Hi, all. We often use coefficients of variation (CV = standard error ÷ estimate) as a rough guideline for statistical reliability: CV < 0.15 is pretty trustworthy; CV > 0.30 is not to be trusted. But the CV value depends on how the estimate is expressed. Here's an example:

- The small, affluent city of Deephaven (Minnesota) has a poverty rate of 3.5%, with a MOE of 2.1 percentage points. Dividing the MOE by 1.645 yields a standard error of about 1.3. So the CV is around 0.37 (1.3 ÷ 3.5), which would be considered unreliable.
- If you flip that statistic around, you find that 96.5% of people in Deephaven are
*not*in poverty. The standard error doesn’t change, so now the CV is 0.01 (1.3 ÷ 96.5), which would be considered quite reliable. - So this is the exact same information (just expressed differently) but leads to very different judgments about reliability.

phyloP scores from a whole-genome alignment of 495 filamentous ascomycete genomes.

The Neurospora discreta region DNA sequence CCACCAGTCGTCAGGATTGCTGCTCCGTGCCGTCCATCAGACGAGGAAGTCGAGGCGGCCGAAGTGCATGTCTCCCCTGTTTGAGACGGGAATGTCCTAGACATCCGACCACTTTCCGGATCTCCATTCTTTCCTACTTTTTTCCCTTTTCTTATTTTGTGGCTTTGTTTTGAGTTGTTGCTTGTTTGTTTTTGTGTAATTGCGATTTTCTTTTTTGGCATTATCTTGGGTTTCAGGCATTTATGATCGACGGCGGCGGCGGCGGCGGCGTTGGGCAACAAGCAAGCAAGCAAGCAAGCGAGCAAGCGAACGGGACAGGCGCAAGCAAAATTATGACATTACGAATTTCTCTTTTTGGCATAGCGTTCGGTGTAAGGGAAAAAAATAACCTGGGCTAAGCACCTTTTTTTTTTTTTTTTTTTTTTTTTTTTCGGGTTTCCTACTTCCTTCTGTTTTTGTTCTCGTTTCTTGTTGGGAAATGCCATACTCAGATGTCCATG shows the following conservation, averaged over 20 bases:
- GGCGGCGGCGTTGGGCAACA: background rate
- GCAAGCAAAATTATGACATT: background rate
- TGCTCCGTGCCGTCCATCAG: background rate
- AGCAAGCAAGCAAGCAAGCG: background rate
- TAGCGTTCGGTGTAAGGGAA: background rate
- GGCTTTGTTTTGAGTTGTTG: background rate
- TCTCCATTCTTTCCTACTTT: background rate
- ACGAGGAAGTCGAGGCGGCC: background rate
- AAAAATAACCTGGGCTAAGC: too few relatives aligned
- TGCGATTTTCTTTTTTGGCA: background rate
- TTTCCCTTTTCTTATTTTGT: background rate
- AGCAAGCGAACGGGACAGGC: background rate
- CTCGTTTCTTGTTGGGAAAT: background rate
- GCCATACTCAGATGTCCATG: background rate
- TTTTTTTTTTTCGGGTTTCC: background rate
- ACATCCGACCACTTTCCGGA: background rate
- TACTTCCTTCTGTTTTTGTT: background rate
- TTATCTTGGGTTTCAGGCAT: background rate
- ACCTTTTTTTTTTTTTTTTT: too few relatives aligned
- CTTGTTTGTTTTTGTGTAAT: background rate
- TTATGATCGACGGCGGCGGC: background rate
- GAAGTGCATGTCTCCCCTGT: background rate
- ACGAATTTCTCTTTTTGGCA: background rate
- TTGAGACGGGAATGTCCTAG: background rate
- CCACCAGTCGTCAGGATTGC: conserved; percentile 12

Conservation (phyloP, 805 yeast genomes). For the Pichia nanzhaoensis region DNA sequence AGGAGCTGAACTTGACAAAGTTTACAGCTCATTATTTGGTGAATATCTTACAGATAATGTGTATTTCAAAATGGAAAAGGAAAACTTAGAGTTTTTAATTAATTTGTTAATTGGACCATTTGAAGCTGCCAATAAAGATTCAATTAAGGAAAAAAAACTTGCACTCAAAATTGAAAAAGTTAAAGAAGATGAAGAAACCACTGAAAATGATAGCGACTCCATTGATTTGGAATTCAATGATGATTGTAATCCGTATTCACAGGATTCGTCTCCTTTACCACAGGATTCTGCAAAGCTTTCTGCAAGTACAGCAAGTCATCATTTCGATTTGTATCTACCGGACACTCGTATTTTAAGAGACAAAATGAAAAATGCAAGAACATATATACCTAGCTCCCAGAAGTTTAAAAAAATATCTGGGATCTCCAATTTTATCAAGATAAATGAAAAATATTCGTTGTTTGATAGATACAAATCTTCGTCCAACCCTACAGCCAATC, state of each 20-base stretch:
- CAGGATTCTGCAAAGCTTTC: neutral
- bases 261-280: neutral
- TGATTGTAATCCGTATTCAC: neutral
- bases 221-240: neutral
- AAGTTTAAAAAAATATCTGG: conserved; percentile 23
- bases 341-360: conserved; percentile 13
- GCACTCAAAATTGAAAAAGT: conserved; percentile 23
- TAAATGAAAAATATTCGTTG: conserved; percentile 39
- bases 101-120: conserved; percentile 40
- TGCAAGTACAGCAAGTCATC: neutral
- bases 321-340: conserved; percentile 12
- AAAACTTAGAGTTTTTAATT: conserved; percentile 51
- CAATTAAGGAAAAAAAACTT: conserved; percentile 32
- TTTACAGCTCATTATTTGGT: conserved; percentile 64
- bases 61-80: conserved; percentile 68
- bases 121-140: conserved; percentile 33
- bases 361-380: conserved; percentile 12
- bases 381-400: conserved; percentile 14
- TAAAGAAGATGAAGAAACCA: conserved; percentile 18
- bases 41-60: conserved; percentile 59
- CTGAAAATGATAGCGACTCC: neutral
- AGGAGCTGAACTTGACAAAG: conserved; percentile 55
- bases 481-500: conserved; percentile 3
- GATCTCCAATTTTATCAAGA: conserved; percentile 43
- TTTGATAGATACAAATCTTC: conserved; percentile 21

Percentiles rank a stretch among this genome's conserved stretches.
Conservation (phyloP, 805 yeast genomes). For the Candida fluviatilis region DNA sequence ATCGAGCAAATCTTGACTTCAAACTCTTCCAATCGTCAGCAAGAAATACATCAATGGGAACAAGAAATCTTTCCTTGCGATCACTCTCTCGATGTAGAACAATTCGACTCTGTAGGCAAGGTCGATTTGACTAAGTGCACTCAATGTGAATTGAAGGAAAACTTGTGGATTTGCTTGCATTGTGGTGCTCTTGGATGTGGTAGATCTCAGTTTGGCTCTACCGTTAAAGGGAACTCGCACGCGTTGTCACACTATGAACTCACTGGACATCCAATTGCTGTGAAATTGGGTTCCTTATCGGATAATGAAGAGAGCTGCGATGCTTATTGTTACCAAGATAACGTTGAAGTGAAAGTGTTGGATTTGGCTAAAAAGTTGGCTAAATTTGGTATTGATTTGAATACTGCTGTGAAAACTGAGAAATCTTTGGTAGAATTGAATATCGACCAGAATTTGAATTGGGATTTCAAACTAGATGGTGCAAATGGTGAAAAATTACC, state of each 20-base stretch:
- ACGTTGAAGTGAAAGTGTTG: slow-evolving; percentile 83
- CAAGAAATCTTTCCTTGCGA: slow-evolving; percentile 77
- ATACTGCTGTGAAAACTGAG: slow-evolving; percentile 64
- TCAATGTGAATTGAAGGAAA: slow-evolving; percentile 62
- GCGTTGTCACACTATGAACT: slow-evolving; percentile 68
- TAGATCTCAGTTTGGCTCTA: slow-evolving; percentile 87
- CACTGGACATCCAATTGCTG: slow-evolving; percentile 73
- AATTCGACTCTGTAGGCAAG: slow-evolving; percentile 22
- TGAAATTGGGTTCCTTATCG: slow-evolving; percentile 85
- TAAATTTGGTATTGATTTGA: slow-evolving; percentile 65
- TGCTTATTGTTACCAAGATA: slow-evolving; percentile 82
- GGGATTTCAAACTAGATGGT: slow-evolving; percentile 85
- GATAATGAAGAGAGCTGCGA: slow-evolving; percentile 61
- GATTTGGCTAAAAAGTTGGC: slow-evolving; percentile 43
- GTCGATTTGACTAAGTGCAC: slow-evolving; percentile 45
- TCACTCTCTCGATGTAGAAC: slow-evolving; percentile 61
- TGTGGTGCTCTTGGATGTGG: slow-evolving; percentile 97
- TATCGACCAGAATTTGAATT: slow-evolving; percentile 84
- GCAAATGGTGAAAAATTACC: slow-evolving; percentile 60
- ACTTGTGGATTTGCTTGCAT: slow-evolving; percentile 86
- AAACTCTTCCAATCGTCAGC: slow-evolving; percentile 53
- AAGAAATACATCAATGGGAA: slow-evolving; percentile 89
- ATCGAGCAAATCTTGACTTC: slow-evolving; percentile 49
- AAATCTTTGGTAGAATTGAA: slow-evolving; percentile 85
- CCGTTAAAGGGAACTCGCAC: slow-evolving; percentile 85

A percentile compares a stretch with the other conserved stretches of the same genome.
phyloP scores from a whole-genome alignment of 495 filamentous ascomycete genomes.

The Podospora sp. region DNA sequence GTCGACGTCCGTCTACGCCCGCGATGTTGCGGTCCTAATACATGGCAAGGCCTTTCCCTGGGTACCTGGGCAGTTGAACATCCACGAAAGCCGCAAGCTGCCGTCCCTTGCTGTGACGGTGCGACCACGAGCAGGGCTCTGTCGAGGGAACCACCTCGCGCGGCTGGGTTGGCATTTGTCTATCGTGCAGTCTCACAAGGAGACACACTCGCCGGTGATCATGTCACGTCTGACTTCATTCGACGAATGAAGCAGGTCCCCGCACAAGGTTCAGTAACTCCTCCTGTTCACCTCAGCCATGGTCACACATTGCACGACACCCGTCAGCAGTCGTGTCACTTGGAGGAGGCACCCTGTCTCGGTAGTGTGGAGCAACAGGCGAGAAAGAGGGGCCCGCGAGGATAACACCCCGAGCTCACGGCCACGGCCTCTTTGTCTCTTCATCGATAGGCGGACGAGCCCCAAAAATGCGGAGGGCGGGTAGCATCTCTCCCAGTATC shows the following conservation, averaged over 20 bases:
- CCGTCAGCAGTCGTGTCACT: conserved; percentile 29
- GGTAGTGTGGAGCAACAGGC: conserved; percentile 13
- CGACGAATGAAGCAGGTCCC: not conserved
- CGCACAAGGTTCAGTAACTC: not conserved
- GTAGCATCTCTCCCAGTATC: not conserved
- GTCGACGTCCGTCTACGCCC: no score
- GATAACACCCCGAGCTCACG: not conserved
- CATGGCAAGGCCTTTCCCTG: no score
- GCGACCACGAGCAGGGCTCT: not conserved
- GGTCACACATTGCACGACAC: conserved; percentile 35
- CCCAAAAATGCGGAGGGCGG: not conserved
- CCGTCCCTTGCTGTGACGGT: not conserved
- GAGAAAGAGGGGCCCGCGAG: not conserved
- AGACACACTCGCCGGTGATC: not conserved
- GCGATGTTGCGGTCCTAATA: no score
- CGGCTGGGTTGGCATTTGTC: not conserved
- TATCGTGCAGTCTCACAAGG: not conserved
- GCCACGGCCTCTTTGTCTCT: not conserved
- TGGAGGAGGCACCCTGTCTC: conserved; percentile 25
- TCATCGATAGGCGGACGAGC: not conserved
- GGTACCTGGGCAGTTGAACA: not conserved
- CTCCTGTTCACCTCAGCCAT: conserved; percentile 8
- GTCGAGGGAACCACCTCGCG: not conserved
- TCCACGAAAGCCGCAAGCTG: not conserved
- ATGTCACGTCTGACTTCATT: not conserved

This is an extreme example, but it does get across the general idea. I'm curious how others have dealt with this, and whether there's a better way to give our audiences a quick and simple way to assess reliability.

Thanks for any perspective you all can offer.